The Ranma 1/2 area was particularly nostalgic for me, as I could recognize quite a few of the paintings from comic covers, published in bi-weekly installments by Viz in America. It was the first manga I ever bought, and without really knowing what I was getting into – the cover art looked so cool to my slightly-ignorant-barely-teenage mind. In reflection, it was without doubt no mistake. The Ranma 1/2 area had on display the aforementioned Tendo “Anything Goes” Dojo signboard along with a big kettle.

The fourth section, Inuyasha, her final and most recent series to date, had a huge reproduction of Kirara in demon form flying at the ceiling near a large torii gate that stood over one of Takahashi’s katana. The gate itself was speckled with one sticker reading “Kagome” on either side and an “Inuyasha” on top, perhaps symbolizing how Inuyasha is the arc linking Kagome to the two worlds she inhabits.

The last section was dedicated to Takahashi’s shorter miscellaneous works, such as the Mermaid Forest series, and Half Pound Gospel among others. Again, as much detail was paid to chronology as personal flair, and various well-worked boxing implements were on display.

The theater area featured a lot of seating, but compared to the other areas of the exhibit which were relatively uncrowded and easy to navigate despite the crowd, it was simply packed. After one episode of Ranma 1/2 – which had immaculate video and sound quality – I was nearly trampled by the stampede of people both leaving and rushing to get a seat. It was still well worth it though, and I even experienced a little jolt of joy when the “Mommy, can we see it again?!” kids received smiling approval.

In finale to her lifelong legacy – though who knows, she hasn’t retired yet – 50 different manga artists whom she lovingly refers to as sempai, or upperclassman, regardless of age, drew their rendition of character Lum for an area entitled simply, “My LUM.” This was the second most crowded area, even during movie screenings, and there’s no question why. It’s hard to describe what original twists were added, but needless to say it was very easy to identify who did what. Seeing various alternate versions side by side was quite intriguing, as some choose to draw out more of her sexy side, while others focused on other aspects of her character, and each one came with a commentary by the artist about their exposure to Urusei Yatsura and/or creating the drawing. Some of the contributors included: Mine Yoshizaki (Sgt. Frog), Taiyo Matsumoto (Tekkonkinkreet), Gosho Aoyama (Case Closed), Kagami Yoshimitsu (Lucky Star), and Kiyoko Azuma (Yotsuba&!) among many others.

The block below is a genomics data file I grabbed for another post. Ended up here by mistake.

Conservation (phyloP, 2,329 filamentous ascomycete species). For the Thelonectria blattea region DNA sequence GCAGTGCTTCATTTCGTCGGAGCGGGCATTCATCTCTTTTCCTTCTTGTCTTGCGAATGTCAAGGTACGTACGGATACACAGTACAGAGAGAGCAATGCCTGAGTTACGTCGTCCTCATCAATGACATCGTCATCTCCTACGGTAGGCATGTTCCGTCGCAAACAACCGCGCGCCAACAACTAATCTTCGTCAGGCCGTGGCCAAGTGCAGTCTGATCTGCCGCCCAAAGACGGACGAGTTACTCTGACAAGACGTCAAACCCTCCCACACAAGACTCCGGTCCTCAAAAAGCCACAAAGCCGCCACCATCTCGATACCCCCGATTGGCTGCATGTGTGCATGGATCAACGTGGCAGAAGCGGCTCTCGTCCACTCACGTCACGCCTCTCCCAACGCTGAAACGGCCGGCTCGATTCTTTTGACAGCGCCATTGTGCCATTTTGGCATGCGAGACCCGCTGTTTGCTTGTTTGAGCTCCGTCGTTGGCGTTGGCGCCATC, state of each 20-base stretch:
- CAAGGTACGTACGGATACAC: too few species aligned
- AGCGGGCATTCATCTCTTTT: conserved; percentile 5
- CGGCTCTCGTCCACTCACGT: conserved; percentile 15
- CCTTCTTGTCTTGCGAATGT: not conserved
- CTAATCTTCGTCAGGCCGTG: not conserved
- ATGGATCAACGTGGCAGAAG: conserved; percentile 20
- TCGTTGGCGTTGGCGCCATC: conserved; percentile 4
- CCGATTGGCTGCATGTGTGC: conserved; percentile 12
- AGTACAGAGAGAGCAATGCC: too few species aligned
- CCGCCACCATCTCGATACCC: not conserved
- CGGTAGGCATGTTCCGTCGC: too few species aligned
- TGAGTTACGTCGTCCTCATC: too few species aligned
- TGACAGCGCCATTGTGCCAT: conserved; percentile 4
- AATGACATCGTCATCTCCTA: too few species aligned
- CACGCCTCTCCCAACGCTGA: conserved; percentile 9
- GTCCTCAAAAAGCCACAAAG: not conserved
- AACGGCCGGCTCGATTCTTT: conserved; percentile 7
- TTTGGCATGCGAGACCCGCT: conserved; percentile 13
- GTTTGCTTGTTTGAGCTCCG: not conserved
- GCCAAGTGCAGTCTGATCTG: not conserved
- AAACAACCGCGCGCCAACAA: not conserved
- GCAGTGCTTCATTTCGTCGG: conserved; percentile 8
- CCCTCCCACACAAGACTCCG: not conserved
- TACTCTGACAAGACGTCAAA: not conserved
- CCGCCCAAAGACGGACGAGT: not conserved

Like any good Japanese exhibit, the souvenir area past this was huge, but also included a vast selection of all Takahashi’s manga. Various stores in Matsya Ginza, which is a huge designer shopping mall, also offered limited edition theme goods. Though all of them seemed to be chocolate, it still had a real artistic and inspired quality about it that made dropping 5,000 yen seem reasonable. I visited one of said retailers to see how popular these chocolates were, and witnessed a whole group of giddy ladies marveling but not thinking twice as they reached for their wallets, giggling amongst themselves.

Overall, the exhibit was fantastic, and I’ll definitely visit again before it ends on the 11th. There was a lot of care that went into presentation which makes the experience incredibly interactive if you’re familiar with her work. Apparently, this is the first exhibit of it’s kind, but here’s one hoping that it won’t be the last.

1 Comment

  1. scott said,

    August 25, 2008 at 2:34 am

    One of my all time favorite artists. I am a fan of nearly every manga and anime she has been involved with.